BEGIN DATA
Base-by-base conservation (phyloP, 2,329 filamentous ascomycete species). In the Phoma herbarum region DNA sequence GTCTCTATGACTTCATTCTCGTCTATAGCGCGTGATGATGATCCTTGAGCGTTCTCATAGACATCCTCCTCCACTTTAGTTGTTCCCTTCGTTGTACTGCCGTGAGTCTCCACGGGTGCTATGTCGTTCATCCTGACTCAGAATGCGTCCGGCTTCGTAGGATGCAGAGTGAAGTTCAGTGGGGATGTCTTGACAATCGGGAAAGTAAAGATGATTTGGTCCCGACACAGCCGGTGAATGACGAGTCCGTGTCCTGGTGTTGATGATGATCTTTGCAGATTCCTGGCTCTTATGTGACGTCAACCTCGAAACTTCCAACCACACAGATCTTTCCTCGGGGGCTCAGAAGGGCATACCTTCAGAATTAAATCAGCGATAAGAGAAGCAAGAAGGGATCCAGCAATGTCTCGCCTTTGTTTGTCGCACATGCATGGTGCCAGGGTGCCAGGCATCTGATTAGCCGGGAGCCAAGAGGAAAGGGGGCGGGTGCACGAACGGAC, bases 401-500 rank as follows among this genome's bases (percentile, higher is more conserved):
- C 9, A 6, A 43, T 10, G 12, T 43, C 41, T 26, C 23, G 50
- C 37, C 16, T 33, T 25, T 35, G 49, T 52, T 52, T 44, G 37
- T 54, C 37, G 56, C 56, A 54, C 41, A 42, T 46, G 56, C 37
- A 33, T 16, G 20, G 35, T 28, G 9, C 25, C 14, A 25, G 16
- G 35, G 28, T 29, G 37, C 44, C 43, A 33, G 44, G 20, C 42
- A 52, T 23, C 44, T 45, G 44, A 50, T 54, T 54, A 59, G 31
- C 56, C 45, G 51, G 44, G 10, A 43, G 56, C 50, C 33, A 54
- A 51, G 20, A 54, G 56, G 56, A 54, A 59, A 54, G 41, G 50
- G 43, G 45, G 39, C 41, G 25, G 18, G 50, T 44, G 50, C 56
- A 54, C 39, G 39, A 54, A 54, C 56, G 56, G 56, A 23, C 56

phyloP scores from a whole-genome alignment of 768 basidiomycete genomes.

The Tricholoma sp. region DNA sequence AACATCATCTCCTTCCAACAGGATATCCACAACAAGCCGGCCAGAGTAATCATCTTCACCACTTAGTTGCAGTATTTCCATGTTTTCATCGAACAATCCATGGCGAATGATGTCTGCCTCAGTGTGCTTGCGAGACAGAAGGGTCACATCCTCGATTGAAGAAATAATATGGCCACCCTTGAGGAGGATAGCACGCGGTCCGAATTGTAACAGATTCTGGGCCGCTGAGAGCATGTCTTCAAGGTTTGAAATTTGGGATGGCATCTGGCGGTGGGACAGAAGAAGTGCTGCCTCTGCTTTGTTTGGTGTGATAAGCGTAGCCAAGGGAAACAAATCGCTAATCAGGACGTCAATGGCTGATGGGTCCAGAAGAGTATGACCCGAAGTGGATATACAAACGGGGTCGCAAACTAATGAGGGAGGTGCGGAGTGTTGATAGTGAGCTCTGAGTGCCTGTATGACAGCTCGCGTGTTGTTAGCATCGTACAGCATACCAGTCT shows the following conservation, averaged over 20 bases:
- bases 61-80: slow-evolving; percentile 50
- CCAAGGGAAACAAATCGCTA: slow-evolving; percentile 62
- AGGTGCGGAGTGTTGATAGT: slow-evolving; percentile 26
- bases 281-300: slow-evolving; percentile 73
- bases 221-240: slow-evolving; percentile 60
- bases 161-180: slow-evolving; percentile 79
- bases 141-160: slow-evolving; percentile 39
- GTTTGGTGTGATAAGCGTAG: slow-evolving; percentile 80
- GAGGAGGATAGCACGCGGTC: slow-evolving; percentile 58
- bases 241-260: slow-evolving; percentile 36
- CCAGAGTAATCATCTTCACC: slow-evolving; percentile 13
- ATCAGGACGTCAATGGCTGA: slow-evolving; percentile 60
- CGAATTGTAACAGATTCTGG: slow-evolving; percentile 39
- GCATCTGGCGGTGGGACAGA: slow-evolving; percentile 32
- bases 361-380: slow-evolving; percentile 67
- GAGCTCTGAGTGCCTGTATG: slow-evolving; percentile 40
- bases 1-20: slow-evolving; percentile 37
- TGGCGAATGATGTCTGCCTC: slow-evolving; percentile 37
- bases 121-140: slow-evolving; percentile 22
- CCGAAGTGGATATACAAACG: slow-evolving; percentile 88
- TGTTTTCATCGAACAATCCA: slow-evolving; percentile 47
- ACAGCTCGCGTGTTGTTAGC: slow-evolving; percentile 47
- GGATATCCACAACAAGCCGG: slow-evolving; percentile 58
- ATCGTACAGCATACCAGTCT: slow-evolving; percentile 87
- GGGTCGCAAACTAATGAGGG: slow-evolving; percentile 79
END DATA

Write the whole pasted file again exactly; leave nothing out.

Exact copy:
Base-by-base conservation (phyloP, 2,329 filamentous ascomycete species). In the Phoma herbarum region DNA sequence GTCTCTATGACTTCATTCTCGTCTATAGCGCGTGATGATGATCCTTGAGCGTTCTCATAGACATCCTCCTCCACTTTAGTTGTTCCCTTCGTTGTACTGCCGTGAGTCTCCACGGGTGCTATGTCGTTCATCCTGACTCAGAATGCGTCCGGCTTCGTAGGATGCAGAGTGAAGTTCAGTGGGGATGTCTTGACAATCGGGAAAGTAAAGATGATTTGGTCCCGACACAGCCGGTGAATGACGAGTCCGTGTCCTGGTGTTGATGATGATCTTTGCAGATTCCTGGCTCTTATGTGACGTCAACCTCGAAACTTCCAACCACACAGATCTTTCCTCGGGGGCTCAGAAGGGCATACCTTCAGAATTAAATCAGCGATAAGAGAAGCAAGAAGGGATCCAGCAATGTCTCGCCTTTGTTTGTCGCACATGCATGGTGCCAGGGTGCCAGGCATCTGATTAGCCGGGAGCCAAGAGGAAAGGGGGCGGGTGCACGAACGGAC, bases 401-500 rank as follows among this genome's bases (percentile, higher is more conserved):
- C 9, A 6, A 43, T 10, G 12, T 43, C 41, T 26, C 23, G 50
- C 37, C 16, T 33, T 25, T 35, G 49, T 52, T 52, T 44, G 37
- T 54, C 37, G 56, C 56, A 54, C 41, A 42, T 46, G 56, C 37
- A 33, T 16, G 20, G 35, T 28, G 9, C 25, C 14, A 25, G 16
- G 35, G 28, T 29, G 37, C 44, C 43, A 33, G 44, G 20, C 42
- A 52, T 23, C 44, T 45, G 44, A 50, T 54, T 54, A 59, G 31
- C 56, C 45, G 51, G 44, G 10, A 43, G 56, C 50, C 33, A 54
- A 51, G 20, A 54, G 56, G 56, A 54, A 59, A 54, G 41, G 50
- G 43, G 45, G 39, C 41, G 25, G 18, G 50, T 44, G 50, C 56
- A 54, C 39, G 39, A 54, A 54, C 56, G 56, G 56, A 23, C 56

phyloP scores from a whole-genome alignment of 768 basidiomycete genomes.

The Tricholoma sp. region DNA sequence AACATCATCTCCTTCCAACAGGATATCCACAACAAGCCGGCCAGAGTAATCATCTTCACCACTTAGTTGCAGTATTTCCATGTTTTCATCGAACAATCCATGGCGAATGATGTCTGCCTCAGTGTGCTTGCGAGACAGAAGGGTCACATCCTCGATTGAAGAAATAATATGGCCACCCTTGAGGAGGATAGCACGCGGTCCGAATTGTAACAGATTCTGGGCCGCTGAGAGCATGTCTTCAAGGTTTGAAATTTGGGATGGCATCTGGCGGTGGGACAGAAGAAGTGCTGCCTCTGCTTTGTTTGGTGTGATAAGCGTAGCCAAGGGAAACAAATCGCTAATCAGGACGTCAATGGCTGATGGGTCCAGAAGAGTATGACCCGAAGTGGATATACAAACGGGGTCGCAAACTAATGAGGGAGGTGCGGAGTGTTGATAGTGAGCTCTGAGTGCCTGTATGACAGCTCGCGTGTTGTTAGCATCGTACAGCATACCAGTCT shows the following conservation, averaged over 20 bases:
- bases 61-80: slow-evolving; percentile 50
- CCAAGGGAAACAAATCGCTA: slow-evolving; percentile 62
- AGGTGCGGAGTGTTGATAGT: slow-evolving; percentile 26
- bases 281-300: slow-evolving; percentile 73
- bases 221-240: slow-evolving; percentile 60
- bases 161-180: slow-evolving; percentile 79
- bases 141-160: slow-evolving; percentile 39
- GTTTGGTGTGATAAGCGTAG: slow-evolving; percentile 80
- GAGGAGGATAGCACGCGGTC: slow-evolving; percentile 58
- bases 241-260: slow-evolving; percentile 36
- CCAGAGTAATCATCTTCACC: slow-evolving; percentile 13
- ATCAGGACGTCAATGGCTGA: slow-evolving; percentile 60
- CGAATTGTAACAGATTCTGG: slow-evolving; percentile 39
- GCATCTGGCGGTGGGACAGA: slow-evolving; percentile 32
- bases 361-380: slow-evolving; percentile 67
- GAGCTCTGAGTGCCTGTATG: slow-evolving; percentile 40
- bases 1-20: slow-evolving; percentile 37
- TGGCGAATGATGTCTGCCTC: slow-evolving; percentile 37
- bases 121-140: slow-evolving; percentile 22
- CCGAAGTGGATATACAAACG: slow-evolving; percentile 88
- TGTTTTCATCGAACAATCCA: slow-evolving; percentile 47
- ACAGCTCGCGTGTTGTTAGC: slow-evolving; percentile 47
- GGATATCCACAACAAGCCGG: slow-evolving; percentile 58
- ATCGTACAGCATACCAGTCT: slow-evolving; percentile 87
- GGGTCGCAAACTAATGAGGG: slow-evolving; percentile 79